The big boss at the back is a 23 MP monster with a wide angled lens that churns out excellent footage effortlessly and consistently. This is due to its having a predictive autofocus, five-axis stabilization, and an infrared sensor. All these are marvelously integrated to truly awesome effect in a way, and with the panache only Sony is capable of.
The front shooter is 5.1 MP, and just like its elder bros packs a wide angled lens, which is awesome for group selfies. And oh, if you do feel the need to look supermodel-perfect and positively Venusian, it has a slew of beautification modes available just for that. But, with a lower megapixel count, the front shooter is not definitely not as capable as the main camera, especially in low-light conditions. But for selfies and other tasks under bright lightning, it is still more than adequate.
Auto mode feature is available for best user convenience for the inexperienced. But for the inveterate tinkerer or a professional who knows just what he/she is doing, a manual mode comes provided where you can adjust settings till you get just the utopia you are looking for. Neither camera though is capable of 4K video recording, which is a letdown, but not really a huge one.
Performance and Connectivity
OS on the device is the Android 6.0.1 with Sony skin overlaid on top, and it ships with some pretty useless bloatware which is mostly Google Play store ripoffs. Lifting power is courtesy of a six-core Snapdragon 650 chipset that blitzes along at 1.8 GHZ. This is skillfully mated to 3 GB of RAM, while an Adreno 510 GPU ably handles the graphical performance. 32 GB of internal storage is available, expandable to 256 GB when necessary via the SD card slot.
Connectivity options include all the expected usual bad boys and comprise: Bluetooth 4.2, NFC, GPS, and Wi-Fi 802.11 a/c. In use, the Sony Xperia X compact handles itself like a champ. Multitasking is excellent, though with occasional stuttering as the little fella struggles to catch its breath over the workload you are mercilessly loading on its back. Gaming performance too was great, with my favorite and graphics-loving FPS games generally playing smoothly like melted butter. Most of the time that is. Overall, the performance is excellent, but with stuttering and lagging present now and then, making for an unpredictable if somewhat capable performance.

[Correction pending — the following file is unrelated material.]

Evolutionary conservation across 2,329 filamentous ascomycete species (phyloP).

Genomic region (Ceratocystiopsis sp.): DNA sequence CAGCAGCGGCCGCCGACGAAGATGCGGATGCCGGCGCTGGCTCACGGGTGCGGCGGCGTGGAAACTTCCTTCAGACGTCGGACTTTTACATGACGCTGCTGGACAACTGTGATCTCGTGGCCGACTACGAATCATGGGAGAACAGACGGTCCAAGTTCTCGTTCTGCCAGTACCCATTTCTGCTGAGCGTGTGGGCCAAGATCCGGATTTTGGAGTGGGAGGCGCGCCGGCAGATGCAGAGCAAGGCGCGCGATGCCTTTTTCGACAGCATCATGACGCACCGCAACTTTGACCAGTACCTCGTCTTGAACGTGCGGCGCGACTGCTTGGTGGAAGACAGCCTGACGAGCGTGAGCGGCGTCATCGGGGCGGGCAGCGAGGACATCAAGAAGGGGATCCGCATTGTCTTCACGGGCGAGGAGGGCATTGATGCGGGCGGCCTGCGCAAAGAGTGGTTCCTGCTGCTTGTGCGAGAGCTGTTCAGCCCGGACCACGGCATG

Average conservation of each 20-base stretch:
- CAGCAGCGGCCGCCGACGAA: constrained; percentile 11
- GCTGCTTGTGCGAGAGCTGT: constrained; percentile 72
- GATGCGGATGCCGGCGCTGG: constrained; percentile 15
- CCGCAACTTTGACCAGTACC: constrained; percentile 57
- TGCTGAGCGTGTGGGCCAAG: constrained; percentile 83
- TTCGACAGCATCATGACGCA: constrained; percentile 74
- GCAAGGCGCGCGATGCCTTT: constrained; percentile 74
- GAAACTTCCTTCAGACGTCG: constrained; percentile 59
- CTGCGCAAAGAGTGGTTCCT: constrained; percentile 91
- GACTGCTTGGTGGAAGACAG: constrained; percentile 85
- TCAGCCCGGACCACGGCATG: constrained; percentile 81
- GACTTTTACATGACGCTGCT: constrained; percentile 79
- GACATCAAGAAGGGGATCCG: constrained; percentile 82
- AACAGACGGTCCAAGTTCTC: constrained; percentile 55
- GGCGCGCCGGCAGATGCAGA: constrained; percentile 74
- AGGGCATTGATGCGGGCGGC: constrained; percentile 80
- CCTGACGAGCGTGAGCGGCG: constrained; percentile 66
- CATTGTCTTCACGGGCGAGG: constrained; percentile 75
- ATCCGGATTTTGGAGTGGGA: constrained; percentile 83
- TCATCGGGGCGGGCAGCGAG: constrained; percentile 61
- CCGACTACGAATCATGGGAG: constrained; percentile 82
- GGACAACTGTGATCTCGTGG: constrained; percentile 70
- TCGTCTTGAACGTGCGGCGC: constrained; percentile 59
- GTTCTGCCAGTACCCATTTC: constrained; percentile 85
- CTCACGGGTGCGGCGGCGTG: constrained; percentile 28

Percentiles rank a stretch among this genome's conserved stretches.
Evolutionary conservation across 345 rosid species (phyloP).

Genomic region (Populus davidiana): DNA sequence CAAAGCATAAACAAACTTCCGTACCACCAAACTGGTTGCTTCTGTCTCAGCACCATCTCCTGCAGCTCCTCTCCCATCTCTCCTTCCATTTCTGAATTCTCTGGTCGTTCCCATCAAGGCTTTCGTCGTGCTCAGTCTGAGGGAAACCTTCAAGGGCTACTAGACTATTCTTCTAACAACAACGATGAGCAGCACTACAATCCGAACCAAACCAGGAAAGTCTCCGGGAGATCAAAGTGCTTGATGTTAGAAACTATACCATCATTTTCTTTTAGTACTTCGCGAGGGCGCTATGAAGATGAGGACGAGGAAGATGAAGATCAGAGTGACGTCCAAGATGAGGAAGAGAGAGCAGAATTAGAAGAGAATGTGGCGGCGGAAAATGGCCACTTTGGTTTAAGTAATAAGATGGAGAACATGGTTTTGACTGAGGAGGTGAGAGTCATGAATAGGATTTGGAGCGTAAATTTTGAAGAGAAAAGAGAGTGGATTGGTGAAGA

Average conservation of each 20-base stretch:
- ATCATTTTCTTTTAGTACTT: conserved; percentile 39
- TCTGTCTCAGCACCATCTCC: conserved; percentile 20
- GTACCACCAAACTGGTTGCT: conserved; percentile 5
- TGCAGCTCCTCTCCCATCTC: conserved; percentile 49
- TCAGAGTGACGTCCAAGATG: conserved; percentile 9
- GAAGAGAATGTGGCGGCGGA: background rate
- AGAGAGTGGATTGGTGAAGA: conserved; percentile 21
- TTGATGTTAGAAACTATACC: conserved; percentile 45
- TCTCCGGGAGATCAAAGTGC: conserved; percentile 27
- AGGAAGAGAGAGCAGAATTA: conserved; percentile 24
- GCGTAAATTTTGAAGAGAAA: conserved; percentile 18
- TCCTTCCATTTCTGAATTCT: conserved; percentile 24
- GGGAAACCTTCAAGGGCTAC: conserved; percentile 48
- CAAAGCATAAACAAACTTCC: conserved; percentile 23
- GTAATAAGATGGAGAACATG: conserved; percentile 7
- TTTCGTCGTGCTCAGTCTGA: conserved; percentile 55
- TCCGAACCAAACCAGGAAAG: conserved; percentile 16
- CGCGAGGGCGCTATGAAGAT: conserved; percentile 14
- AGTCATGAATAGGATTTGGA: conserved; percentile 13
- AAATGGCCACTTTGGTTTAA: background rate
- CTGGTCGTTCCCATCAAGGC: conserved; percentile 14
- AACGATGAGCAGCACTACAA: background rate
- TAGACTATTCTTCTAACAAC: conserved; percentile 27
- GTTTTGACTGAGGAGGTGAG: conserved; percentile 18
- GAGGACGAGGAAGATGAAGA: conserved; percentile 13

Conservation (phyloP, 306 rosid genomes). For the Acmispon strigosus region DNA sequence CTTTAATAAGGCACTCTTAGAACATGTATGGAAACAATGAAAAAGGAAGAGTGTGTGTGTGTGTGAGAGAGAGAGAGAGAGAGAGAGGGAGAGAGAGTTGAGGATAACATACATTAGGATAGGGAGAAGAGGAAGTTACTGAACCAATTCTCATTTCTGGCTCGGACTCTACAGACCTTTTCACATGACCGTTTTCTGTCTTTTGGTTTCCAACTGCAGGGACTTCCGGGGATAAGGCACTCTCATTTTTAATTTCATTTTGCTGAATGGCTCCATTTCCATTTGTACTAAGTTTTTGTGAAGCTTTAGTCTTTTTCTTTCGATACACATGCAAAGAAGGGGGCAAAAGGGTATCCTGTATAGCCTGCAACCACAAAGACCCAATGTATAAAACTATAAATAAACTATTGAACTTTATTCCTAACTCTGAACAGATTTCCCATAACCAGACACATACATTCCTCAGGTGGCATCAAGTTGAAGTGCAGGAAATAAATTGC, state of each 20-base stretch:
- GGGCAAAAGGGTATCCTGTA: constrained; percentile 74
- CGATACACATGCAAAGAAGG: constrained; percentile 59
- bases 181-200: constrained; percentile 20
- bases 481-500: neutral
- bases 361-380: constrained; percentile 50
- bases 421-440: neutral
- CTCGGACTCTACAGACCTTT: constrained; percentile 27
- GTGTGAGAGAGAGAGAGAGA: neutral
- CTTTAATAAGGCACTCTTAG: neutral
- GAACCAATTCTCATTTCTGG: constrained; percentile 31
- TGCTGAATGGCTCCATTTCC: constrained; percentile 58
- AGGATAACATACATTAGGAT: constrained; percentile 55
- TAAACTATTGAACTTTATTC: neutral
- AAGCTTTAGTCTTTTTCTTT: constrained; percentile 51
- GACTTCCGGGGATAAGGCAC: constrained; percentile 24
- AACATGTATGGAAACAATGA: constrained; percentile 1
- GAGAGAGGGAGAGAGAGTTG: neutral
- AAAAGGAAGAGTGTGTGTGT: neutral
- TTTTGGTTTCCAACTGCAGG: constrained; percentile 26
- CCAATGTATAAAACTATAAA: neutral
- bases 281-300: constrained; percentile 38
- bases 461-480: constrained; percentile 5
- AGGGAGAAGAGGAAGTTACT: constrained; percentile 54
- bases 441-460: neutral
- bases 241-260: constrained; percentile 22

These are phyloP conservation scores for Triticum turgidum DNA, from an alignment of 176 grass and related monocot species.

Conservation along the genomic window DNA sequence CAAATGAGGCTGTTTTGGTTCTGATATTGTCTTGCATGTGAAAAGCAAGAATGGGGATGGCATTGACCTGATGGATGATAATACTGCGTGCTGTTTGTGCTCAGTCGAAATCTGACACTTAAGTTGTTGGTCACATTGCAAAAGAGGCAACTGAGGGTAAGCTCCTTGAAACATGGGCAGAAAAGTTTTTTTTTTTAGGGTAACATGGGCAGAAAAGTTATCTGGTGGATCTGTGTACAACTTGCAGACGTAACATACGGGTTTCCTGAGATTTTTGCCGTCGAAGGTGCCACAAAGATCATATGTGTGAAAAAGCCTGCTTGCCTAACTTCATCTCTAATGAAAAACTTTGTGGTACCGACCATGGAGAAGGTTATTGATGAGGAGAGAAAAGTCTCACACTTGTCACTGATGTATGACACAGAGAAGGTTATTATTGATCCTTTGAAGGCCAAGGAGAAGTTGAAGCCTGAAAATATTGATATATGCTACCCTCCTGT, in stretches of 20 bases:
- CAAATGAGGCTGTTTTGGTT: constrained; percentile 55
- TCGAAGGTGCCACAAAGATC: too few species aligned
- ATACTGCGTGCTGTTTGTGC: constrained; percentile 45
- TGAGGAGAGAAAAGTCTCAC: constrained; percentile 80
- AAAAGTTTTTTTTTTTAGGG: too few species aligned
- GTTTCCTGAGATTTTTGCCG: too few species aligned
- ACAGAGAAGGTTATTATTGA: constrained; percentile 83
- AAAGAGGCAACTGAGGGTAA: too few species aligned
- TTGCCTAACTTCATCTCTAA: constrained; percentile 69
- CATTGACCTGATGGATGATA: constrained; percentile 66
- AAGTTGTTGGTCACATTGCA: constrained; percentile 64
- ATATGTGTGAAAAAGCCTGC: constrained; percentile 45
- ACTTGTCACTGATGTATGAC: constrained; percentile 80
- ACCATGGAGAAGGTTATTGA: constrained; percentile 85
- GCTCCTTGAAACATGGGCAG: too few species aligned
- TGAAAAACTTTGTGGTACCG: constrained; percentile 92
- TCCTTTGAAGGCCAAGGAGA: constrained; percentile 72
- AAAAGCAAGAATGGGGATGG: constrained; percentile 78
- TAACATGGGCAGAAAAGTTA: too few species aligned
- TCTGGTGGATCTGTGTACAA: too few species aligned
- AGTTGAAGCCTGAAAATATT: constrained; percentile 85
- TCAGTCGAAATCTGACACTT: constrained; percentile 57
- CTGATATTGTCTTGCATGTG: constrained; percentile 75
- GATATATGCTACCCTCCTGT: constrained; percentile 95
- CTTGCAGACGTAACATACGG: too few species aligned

Audio performance through the frontal loudspeakers are loud and decent, but definitely not an earth-shaking, body-swaying, sense-numbing experience. A good headset is definitely recommended if you plan on doing much music listening with your device.
This is a 2,700 mAh fella that enables all day usage before you need to frantically start looking for a charging point. Sony should’ve taken a little more care in producing better battery devices to provide seamless usability on its devices.
At $500 a piece, this is truly one expensive little bugger that costs even more than the phenomenal iPhone SE. Also, apart from its camera, it boasts inferior specs to its cheaper and bigger Xperia Z5 Compact brethren. And for the same price point, you can practically take your pick of other bigger, better, faster, and badder devices from the Android Galaxy/ecosystem. It is thus rather difficult to recommend the device to anyone, even to my despised mother-in-law. Still, if you do want an outstanding camera, got money to burn and desire an Android device any precocious tot can handle one-handedly, then go knock yourself out. Preferably permanently.